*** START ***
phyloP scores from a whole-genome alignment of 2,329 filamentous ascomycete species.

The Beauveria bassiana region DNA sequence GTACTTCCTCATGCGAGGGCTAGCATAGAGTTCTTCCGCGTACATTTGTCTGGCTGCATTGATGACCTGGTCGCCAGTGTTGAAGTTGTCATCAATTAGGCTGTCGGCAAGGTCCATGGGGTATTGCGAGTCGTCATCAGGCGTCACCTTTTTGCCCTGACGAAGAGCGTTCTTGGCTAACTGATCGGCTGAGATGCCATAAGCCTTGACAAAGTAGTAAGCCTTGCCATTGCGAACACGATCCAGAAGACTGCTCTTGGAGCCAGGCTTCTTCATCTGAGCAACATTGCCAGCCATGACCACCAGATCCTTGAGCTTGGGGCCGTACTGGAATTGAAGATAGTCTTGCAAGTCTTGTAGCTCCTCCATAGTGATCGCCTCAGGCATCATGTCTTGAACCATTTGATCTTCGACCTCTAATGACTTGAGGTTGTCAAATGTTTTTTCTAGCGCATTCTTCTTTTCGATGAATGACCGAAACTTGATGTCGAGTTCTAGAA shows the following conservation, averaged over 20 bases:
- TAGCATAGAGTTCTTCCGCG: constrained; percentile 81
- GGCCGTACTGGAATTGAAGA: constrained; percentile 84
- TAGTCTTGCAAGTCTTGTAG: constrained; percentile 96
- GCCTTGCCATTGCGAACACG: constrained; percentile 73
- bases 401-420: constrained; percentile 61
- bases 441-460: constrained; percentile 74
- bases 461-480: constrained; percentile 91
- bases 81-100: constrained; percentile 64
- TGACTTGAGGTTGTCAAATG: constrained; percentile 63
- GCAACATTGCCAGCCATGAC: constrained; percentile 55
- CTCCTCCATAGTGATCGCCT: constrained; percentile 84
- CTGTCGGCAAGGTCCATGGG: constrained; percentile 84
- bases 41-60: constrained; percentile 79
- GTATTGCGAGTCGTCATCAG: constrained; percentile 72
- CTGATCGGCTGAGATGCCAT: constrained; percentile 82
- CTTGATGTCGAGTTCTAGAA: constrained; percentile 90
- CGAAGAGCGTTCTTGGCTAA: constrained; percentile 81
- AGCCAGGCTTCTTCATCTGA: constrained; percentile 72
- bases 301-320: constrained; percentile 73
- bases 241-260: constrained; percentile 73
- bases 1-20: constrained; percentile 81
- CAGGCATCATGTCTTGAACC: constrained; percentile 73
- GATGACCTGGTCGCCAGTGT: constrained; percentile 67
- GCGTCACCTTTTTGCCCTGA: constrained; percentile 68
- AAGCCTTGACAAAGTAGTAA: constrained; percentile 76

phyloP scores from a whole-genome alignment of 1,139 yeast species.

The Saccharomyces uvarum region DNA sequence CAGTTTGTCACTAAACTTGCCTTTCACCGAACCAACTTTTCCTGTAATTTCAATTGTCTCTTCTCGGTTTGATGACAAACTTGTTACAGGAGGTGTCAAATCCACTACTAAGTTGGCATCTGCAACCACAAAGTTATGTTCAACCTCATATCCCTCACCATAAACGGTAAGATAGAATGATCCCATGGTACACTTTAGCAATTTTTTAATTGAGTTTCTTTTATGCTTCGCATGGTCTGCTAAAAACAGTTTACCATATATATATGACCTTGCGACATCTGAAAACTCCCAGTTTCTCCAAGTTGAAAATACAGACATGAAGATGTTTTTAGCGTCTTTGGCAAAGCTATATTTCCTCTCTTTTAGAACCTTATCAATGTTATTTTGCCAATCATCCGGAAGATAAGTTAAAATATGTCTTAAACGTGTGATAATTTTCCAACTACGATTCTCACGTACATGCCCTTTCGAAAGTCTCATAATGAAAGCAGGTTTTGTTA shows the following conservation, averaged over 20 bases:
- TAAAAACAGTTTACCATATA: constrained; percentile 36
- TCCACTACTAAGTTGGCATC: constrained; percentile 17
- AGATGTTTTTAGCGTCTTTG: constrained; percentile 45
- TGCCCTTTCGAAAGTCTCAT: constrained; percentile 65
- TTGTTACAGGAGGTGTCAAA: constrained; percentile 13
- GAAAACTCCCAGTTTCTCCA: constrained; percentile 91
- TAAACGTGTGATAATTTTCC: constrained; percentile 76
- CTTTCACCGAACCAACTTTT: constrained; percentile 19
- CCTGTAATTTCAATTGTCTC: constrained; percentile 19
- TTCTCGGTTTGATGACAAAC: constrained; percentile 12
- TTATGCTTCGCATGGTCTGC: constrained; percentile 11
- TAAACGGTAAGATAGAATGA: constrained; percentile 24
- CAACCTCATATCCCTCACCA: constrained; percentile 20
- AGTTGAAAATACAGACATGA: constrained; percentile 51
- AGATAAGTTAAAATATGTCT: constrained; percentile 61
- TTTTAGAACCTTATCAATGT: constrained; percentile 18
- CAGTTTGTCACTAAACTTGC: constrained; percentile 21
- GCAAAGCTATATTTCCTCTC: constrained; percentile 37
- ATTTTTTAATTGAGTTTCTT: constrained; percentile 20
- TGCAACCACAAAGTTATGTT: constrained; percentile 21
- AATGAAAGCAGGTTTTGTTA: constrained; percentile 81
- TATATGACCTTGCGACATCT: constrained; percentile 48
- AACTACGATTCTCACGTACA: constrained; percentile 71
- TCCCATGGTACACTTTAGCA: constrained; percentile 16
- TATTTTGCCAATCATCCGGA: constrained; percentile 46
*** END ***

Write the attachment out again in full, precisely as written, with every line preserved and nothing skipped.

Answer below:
phyloP scores from a whole-genome alignment of 2,329 filamentous ascomycete species.

The Beauveria bassiana region DNA sequence GTACTTCCTCATGCGAGGGCTAGCATAGAGTTCTTCCGCGTACATTTGTCTGGCTGCATTGATGACCTGGTCGCCAGTGTTGAAGTTGTCATCAATTAGGCTGTCGGCAAGGTCCATGGGGTATTGCGAGTCGTCATCAGGCGTCACCTTTTTGCCCTGACGAAGAGCGTTCTTGGCTAACTGATCGGCTGAGATGCCATAAGCCTTGACAAAGTAGTAAGCCTTGCCATTGCGAACACGATCCAGAAGACTGCTCTTGGAGCCAGGCTTCTTCATCTGAGCAACATTGCCAGCCATGACCACCAGATCCTTGAGCTTGGGGCCGTACTGGAATTGAAGATAGTCTTGCAAGTCTTGTAGCTCCTCCATAGTGATCGCCTCAGGCATCATGTCTTGAACCATTTGATCTTCGACCTCTAATGACTTGAGGTTGTCAAATGTTTTTTCTAGCGCATTCTTCTTTTCGATGAATGACCGAAACTTGATGTCGAGTTCTAGAA shows the following conservation, averaged over 20 bases:
- TAGCATAGAGTTCTTCCGCG: constrained; percentile 81
- GGCCGTACTGGAATTGAAGA: constrained; percentile 84
- TAGTCTTGCAAGTCTTGTAG: constrained; percentile 96
- GCCTTGCCATTGCGAACACG: constrained; percentile 73
- bases 401-420: constrained; percentile 61
- bases 441-460: constrained; percentile 74
- bases 461-480: constrained; percentile 91
- bases 81-100: constrained; percentile 64
- TGACTTGAGGTTGTCAAATG: constrained; percentile 63
- GCAACATTGCCAGCCATGAC: constrained; percentile 55
- CTCCTCCATAGTGATCGCCT: constrained; percentile 84
- CTGTCGGCAAGGTCCATGGG: constrained; percentile 84
- bases 41-60: constrained; percentile 79
- GTATTGCGAGTCGTCATCAG: constrained; percentile 72
- CTGATCGGCTGAGATGCCAT: constrained; percentile 82
- CTTGATGTCGAGTTCTAGAA: constrained; percentile 90
- CGAAGAGCGTTCTTGGCTAA: constrained; percentile 81
- AGCCAGGCTTCTTCATCTGA: constrained; percentile 72
- bases 301-320: constrained; percentile 73
- bases 241-260: constrained; percentile 73
- bases 1-20: constrained; percentile 81
- CAGGCATCATGTCTTGAACC: constrained; percentile 73
- GATGACCTGGTCGCCAGTGT: constrained; percentile 67
- GCGTCACCTTTTTGCCCTGA: constrained; percentile 68
- AAGCCTTGACAAAGTAGTAA: constrained; percentile 76

phyloP scores from a whole-genome alignment of 1,139 yeast species.

The Saccharomyces uvarum region DNA sequence CAGTTTGTCACTAAACTTGCCTTTCACCGAACCAACTTTTCCTGTAATTTCAATTGTCTCTTCTCGGTTTGATGACAAACTTGTTACAGGAGGTGTCAAATCCACTACTAAGTTGGCATCTGCAACCACAAAGTTATGTTCAACCTCATATCCCTCACCATAAACGGTAAGATAGAATGATCCCATGGTACACTTTAGCAATTTTTTAATTGAGTTTCTTTTATGCTTCGCATGGTCTGCTAAAAACAGTTTACCATATATATATGACCTTGCGACATCTGAAAACTCCCAGTTTCTCCAAGTTGAAAATACAGACATGAAGATGTTTTTAGCGTCTTTGGCAAAGCTATATTTCCTCTCTTTTAGAACCTTATCAATGTTATTTTGCCAATCATCCGGAAGATAAGTTAAAATATGTCTTAAACGTGTGATAATTTTCCAACTACGATTCTCACGTACATGCCCTTTCGAAAGTCTCATAATGAAAGCAGGTTTTGTTA shows the following conservation, averaged over 20 bases:
- TAAAAACAGTTTACCATATA: constrained; percentile 36
- TCCACTACTAAGTTGGCATC: constrained; percentile 17
- AGATGTTTTTAGCGTCTTTG: constrained; percentile 45
- TGCCCTTTCGAAAGTCTCAT: constrained; percentile 65
- TTGTTACAGGAGGTGTCAAA: constrained; percentile 13
- GAAAACTCCCAGTTTCTCCA: constrained; percentile 91
- TAAACGTGTGATAATTTTCC: constrained; percentile 76
- CTTTCACCGAACCAACTTTT: constrained; percentile 19
- CCTGTAATTTCAATTGTCTC: constrained; percentile 19
- TTCTCGGTTTGATGACAAAC: constrained; percentile 12
- TTATGCTTCGCATGGTCTGC: constrained; percentile 11
- TAAACGGTAAGATAGAATGA: constrained; percentile 24
- CAACCTCATATCCCTCACCA: constrained; percentile 20
- AGTTGAAAATACAGACATGA: constrained; percentile 51
- AGATAAGTTAAAATATGTCT: constrained; percentile 61
- TTTTAGAACCTTATCAATGT: constrained; percentile 18
- CAGTTTGTCACTAAACTTGC: constrained; percentile 21
- GCAAAGCTATATTTCCTCTC: constrained; percentile 37
- ATTTTTTAATTGAGTTTCTT: constrained; percentile 20
- TGCAACCACAAAGTTATGTT: constrained; percentile 21
- AATGAAAGCAGGTTTTGTTA: constrained; percentile 81
- TATATGACCTTGCGACATCT: constrained; percentile 48
- AACTACGATTCTCACGTACA: constrained; percentile 71
- TCCCATGGTACACTTTAGCA: constrained; percentile 16
- TATTTTGCCAATCATCCGGA: constrained; percentile 46